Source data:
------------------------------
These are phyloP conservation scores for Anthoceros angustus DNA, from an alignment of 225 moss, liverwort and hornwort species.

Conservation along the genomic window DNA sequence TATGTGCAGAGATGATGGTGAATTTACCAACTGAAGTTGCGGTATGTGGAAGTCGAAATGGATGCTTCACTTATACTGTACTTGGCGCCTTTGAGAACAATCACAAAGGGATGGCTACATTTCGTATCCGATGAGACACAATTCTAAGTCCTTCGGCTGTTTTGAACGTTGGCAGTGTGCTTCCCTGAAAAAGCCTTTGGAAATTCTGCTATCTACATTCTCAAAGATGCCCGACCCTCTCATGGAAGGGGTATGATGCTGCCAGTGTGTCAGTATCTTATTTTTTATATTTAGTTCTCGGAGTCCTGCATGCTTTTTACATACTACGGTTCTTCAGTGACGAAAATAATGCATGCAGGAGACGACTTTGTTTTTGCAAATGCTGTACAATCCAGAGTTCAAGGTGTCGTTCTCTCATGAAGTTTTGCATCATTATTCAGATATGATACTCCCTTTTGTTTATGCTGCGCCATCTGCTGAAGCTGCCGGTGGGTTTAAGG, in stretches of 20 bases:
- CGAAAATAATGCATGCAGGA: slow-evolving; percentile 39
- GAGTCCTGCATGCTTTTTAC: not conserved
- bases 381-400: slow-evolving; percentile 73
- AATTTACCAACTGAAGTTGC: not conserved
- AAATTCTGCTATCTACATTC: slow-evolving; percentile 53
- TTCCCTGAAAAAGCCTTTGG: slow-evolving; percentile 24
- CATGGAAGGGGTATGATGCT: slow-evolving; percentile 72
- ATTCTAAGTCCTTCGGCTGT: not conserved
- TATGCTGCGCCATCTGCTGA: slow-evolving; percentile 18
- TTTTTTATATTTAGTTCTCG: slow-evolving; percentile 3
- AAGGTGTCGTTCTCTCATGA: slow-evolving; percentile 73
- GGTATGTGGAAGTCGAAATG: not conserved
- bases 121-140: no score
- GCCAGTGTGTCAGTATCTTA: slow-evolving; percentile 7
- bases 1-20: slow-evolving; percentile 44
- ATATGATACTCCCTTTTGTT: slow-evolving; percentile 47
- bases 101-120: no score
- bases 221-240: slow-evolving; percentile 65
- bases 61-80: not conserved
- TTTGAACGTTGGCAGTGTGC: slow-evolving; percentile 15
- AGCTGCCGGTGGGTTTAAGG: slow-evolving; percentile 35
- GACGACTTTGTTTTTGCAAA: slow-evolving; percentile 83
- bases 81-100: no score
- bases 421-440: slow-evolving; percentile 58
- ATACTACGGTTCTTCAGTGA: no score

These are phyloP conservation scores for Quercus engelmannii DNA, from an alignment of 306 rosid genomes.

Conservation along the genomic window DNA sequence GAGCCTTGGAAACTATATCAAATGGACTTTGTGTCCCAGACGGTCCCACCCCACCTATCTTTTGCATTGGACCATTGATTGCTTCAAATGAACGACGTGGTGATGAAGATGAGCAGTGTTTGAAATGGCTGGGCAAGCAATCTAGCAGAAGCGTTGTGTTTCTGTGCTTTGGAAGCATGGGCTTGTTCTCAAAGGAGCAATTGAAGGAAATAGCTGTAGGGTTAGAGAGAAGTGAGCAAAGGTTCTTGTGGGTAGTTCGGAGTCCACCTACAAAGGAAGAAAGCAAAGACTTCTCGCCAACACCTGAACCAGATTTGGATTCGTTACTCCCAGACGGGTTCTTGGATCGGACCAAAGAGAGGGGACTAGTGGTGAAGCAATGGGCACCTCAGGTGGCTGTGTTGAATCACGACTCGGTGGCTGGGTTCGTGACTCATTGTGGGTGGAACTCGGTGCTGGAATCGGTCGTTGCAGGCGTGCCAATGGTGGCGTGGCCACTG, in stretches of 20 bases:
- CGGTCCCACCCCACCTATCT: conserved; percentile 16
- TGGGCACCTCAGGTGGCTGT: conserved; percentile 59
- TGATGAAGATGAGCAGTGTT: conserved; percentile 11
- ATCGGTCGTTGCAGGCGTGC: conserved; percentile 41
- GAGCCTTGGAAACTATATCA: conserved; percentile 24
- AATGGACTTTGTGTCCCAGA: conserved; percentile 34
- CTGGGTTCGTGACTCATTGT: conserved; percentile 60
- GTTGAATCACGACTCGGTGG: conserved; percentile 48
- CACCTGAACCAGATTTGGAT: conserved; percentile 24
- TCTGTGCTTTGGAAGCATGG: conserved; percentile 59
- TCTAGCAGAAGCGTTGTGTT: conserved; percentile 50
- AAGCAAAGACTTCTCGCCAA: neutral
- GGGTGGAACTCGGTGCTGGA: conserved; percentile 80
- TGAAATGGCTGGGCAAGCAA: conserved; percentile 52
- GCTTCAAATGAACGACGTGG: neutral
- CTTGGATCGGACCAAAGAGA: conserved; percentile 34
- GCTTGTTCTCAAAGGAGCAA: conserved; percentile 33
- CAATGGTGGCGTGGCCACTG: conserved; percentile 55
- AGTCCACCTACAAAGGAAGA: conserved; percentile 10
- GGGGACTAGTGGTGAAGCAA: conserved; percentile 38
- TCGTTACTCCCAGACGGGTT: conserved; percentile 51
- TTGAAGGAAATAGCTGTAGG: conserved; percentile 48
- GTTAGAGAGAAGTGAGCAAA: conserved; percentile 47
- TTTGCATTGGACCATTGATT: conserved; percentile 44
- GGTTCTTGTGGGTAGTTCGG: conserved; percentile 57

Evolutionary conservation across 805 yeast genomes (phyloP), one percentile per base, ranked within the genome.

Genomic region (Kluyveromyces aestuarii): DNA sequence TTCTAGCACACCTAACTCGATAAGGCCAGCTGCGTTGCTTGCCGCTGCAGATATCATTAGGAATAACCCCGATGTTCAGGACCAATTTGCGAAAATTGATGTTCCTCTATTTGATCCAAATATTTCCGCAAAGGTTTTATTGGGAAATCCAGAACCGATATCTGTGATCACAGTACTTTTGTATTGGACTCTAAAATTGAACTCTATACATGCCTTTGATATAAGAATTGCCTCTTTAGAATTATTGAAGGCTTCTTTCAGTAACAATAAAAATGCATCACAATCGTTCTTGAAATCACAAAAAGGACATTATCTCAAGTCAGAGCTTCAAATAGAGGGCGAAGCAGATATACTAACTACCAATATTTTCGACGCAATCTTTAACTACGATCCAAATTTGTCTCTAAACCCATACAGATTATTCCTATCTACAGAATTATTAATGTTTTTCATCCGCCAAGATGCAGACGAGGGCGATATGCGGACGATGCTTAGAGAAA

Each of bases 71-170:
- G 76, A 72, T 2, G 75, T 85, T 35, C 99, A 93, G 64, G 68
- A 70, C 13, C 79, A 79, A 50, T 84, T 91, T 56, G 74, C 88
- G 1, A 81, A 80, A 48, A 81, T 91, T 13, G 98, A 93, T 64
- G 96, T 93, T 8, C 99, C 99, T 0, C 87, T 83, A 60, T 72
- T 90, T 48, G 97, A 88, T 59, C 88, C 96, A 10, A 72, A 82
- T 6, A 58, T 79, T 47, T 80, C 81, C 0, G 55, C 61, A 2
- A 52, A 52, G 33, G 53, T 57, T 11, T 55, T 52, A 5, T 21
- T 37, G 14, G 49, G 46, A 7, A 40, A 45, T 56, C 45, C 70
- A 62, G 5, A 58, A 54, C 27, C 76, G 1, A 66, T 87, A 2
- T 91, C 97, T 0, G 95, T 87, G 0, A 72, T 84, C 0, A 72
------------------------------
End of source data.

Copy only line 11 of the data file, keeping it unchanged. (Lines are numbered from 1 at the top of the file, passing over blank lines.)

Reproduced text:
- TATGCTGCGCCATCTGCTGA: slow-evolving; percentile 18